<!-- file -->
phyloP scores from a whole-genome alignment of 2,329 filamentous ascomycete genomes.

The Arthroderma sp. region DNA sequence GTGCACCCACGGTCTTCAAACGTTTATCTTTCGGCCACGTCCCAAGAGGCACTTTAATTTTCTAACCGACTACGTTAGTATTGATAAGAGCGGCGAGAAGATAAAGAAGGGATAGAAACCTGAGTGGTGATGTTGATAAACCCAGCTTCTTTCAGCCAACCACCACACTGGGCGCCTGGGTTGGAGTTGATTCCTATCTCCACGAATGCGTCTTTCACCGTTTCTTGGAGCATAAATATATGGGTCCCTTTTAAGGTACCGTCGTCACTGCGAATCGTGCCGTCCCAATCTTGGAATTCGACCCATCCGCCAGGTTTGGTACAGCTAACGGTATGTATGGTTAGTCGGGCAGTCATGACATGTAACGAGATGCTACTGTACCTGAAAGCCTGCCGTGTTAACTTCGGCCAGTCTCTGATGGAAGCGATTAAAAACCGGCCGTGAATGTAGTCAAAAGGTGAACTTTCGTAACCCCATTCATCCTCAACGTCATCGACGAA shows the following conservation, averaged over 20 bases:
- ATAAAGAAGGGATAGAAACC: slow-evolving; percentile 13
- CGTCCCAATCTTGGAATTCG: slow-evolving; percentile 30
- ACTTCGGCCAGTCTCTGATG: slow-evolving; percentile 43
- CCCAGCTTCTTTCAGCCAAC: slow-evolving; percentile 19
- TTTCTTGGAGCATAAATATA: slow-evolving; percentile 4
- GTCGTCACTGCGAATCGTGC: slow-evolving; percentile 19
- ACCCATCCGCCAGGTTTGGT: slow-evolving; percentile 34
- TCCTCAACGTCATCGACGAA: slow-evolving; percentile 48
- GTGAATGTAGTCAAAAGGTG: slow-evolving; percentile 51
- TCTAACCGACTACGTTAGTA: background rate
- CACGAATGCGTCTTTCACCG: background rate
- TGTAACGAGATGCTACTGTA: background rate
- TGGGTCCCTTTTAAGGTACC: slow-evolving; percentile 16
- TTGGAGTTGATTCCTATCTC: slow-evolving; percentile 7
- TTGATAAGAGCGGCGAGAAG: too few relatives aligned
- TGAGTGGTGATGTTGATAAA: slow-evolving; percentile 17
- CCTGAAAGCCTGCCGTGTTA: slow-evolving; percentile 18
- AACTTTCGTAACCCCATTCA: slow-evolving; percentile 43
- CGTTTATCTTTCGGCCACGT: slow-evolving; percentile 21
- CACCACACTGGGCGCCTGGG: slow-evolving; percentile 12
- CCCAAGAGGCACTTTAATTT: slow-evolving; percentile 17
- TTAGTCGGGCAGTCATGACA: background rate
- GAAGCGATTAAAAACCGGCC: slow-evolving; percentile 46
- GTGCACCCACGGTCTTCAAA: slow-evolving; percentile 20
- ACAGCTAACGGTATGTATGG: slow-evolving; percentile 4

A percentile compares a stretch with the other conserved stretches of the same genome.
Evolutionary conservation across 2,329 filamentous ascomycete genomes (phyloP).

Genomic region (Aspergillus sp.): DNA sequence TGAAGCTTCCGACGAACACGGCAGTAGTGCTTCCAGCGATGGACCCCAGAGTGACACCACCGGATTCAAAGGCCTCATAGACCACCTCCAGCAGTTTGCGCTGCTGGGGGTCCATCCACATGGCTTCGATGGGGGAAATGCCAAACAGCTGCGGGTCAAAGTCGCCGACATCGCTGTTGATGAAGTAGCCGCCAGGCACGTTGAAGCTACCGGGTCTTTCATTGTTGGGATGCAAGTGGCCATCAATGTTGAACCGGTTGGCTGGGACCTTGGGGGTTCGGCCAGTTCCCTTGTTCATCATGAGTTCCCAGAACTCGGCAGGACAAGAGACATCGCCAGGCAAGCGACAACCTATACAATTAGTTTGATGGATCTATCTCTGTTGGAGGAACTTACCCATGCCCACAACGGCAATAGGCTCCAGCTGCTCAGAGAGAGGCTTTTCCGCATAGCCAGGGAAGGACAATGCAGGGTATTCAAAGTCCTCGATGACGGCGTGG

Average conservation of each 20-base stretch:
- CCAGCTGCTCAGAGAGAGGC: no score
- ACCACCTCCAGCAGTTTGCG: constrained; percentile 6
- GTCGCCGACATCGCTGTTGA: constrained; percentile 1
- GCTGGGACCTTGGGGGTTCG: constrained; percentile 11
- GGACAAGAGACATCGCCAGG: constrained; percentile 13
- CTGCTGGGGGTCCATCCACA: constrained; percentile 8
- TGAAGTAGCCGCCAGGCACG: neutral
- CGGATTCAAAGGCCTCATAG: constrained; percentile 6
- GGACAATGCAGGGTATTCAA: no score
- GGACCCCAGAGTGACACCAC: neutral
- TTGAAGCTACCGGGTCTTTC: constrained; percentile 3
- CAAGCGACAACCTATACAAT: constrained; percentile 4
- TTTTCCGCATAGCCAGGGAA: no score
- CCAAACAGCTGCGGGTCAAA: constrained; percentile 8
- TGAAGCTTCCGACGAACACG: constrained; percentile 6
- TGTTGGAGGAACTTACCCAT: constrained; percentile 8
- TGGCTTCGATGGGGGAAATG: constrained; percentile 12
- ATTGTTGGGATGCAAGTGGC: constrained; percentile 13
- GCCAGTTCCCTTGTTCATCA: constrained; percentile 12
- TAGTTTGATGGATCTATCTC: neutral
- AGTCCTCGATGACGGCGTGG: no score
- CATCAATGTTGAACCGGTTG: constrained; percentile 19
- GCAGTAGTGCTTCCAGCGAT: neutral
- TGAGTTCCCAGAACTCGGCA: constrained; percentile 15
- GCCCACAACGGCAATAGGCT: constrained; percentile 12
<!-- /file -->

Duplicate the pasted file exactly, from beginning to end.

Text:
phyloP scores from a whole-genome alignment of 2,329 filamentous ascomycete genomes.

The Arthroderma sp. region DNA sequence GTGCACCCACGGTCTTCAAACGTTTATCTTTCGGCCACGTCCCAAGAGGCACTTTAATTTTCTAACCGACTACGTTAGTATTGATAAGAGCGGCGAGAAGATAAAGAAGGGATAGAAACCTGAGTGGTGATGTTGATAAACCCAGCTTCTTTCAGCCAACCACCACACTGGGCGCCTGGGTTGGAGTTGATTCCTATCTCCACGAATGCGTCTTTCACCGTTTCTTGGAGCATAAATATATGGGTCCCTTTTAAGGTACCGTCGTCACTGCGAATCGTGCCGTCCCAATCTTGGAATTCGACCCATCCGCCAGGTTTGGTACAGCTAACGGTATGTATGGTTAGTCGGGCAGTCATGACATGTAACGAGATGCTACTGTACCTGAAAGCCTGCCGTGTTAACTTCGGCCAGTCTCTGATGGAAGCGATTAAAAACCGGCCGTGAATGTAGTCAAAAGGTGAACTTTCGTAACCCCATTCATCCTCAACGTCATCGACGAA shows the following conservation, averaged over 20 bases:
- ATAAAGAAGGGATAGAAACC: slow-evolving; percentile 13
- CGTCCCAATCTTGGAATTCG: slow-evolving; percentile 30
- ACTTCGGCCAGTCTCTGATG: slow-evolving; percentile 43
- CCCAGCTTCTTTCAGCCAAC: slow-evolving; percentile 19
- TTTCTTGGAGCATAAATATA: slow-evolving; percentile 4
- GTCGTCACTGCGAATCGTGC: slow-evolving; percentile 19
- ACCCATCCGCCAGGTTTGGT: slow-evolving; percentile 34
- TCCTCAACGTCATCGACGAA: slow-evolving; percentile 48
- GTGAATGTAGTCAAAAGGTG: slow-evolving; percentile 51
- TCTAACCGACTACGTTAGTA: background rate
- CACGAATGCGTCTTTCACCG: background rate
- TGTAACGAGATGCTACTGTA: background rate
- TGGGTCCCTTTTAAGGTACC: slow-evolving; percentile 16
- TTGGAGTTGATTCCTATCTC: slow-evolving; percentile 7
- TTGATAAGAGCGGCGAGAAG: too few relatives aligned
- TGAGTGGTGATGTTGATAAA: slow-evolving; percentile 17
- CCTGAAAGCCTGCCGTGTTA: slow-evolving; percentile 18
- AACTTTCGTAACCCCATTCA: slow-evolving; percentile 43
- CGTTTATCTTTCGGCCACGT: slow-evolving; percentile 21
- CACCACACTGGGCGCCTGGG: slow-evolving; percentile 12
- CCCAAGAGGCACTTTAATTT: slow-evolving; percentile 17
- TTAGTCGGGCAGTCATGACA: background rate
- GAAGCGATTAAAAACCGGCC: slow-evolving; percentile 46
- GTGCACCCACGGTCTTCAAA: slow-evolving; percentile 20
- ACAGCTAACGGTATGTATGG: slow-evolving; percentile 4

A percentile compares a stretch with the other conserved stretches of the same genome.
Evolutionary conservation across 2,329 filamentous ascomycete genomes (phyloP).

Genomic region (Aspergillus sp.): DNA sequence TGAAGCTTCCGACGAACACGGCAGTAGTGCTTCCAGCGATGGACCCCAGAGTGACACCACCGGATTCAAAGGCCTCATAGACCACCTCCAGCAGTTTGCGCTGCTGGGGGTCCATCCACATGGCTTCGATGGGGGAAATGCCAAACAGCTGCGGGTCAAAGTCGCCGACATCGCTGTTGATGAAGTAGCCGCCAGGCACGTTGAAGCTACCGGGTCTTTCATTGTTGGGATGCAAGTGGCCATCAATGTTGAACCGGTTGGCTGGGACCTTGGGGGTTCGGCCAGTTCCCTTGTTCATCATGAGTTCCCAGAACTCGGCAGGACAAGAGACATCGCCAGGCAAGCGACAACCTATACAATTAGTTTGATGGATCTATCTCTGTTGGAGGAACTTACCCATGCCCACAACGGCAATAGGCTCCAGCTGCTCAGAGAGAGGCTTTTCCGCATAGCCAGGGAAGGACAATGCAGGGTATTCAAAGTCCTCGATGACGGCGTGG

Average conservation of each 20-base stretch:
- CCAGCTGCTCAGAGAGAGGC: no score
- ACCACCTCCAGCAGTTTGCG: constrained; percentile 6
- GTCGCCGACATCGCTGTTGA: constrained; percentile 1
- GCTGGGACCTTGGGGGTTCG: constrained; percentile 11
- GGACAAGAGACATCGCCAGG: constrained; percentile 13
- CTGCTGGGGGTCCATCCACA: constrained; percentile 8
- TGAAGTAGCCGCCAGGCACG: neutral
- CGGATTCAAAGGCCTCATAG: constrained; percentile 6
- GGACAATGCAGGGTATTCAA: no score
- GGACCCCAGAGTGACACCAC: neutral
- TTGAAGCTACCGGGTCTTTC: constrained; percentile 3
- CAAGCGACAACCTATACAAT: constrained; percentile 4
- TTTTCCGCATAGCCAGGGAA: no score
- CCAAACAGCTGCGGGTCAAA: constrained; percentile 8
- TGAAGCTTCCGACGAACACG: constrained; percentile 6
- TGTTGGAGGAACTTACCCAT: constrained; percentile 8
- TGGCTTCGATGGGGGAAATG: constrained; percentile 12
- ATTGTTGGGATGCAAGTGGC: constrained; percentile 13
- GCCAGTTCCCTTGTTCATCA: constrained; percentile 12
- TAGTTTGATGGATCTATCTC: neutral
- AGTCCTCGATGACGGCGTGG: no score
- CATCAATGTTGAACCGGTTG: constrained; percentile 19
- GCAGTAGTGCTTCCAGCGAT: neutral
- TGAGTTCCCAGAACTCGGCA: constrained; percentile 15
- GCCCACAACGGCAATAGGCT: constrained; percentile 12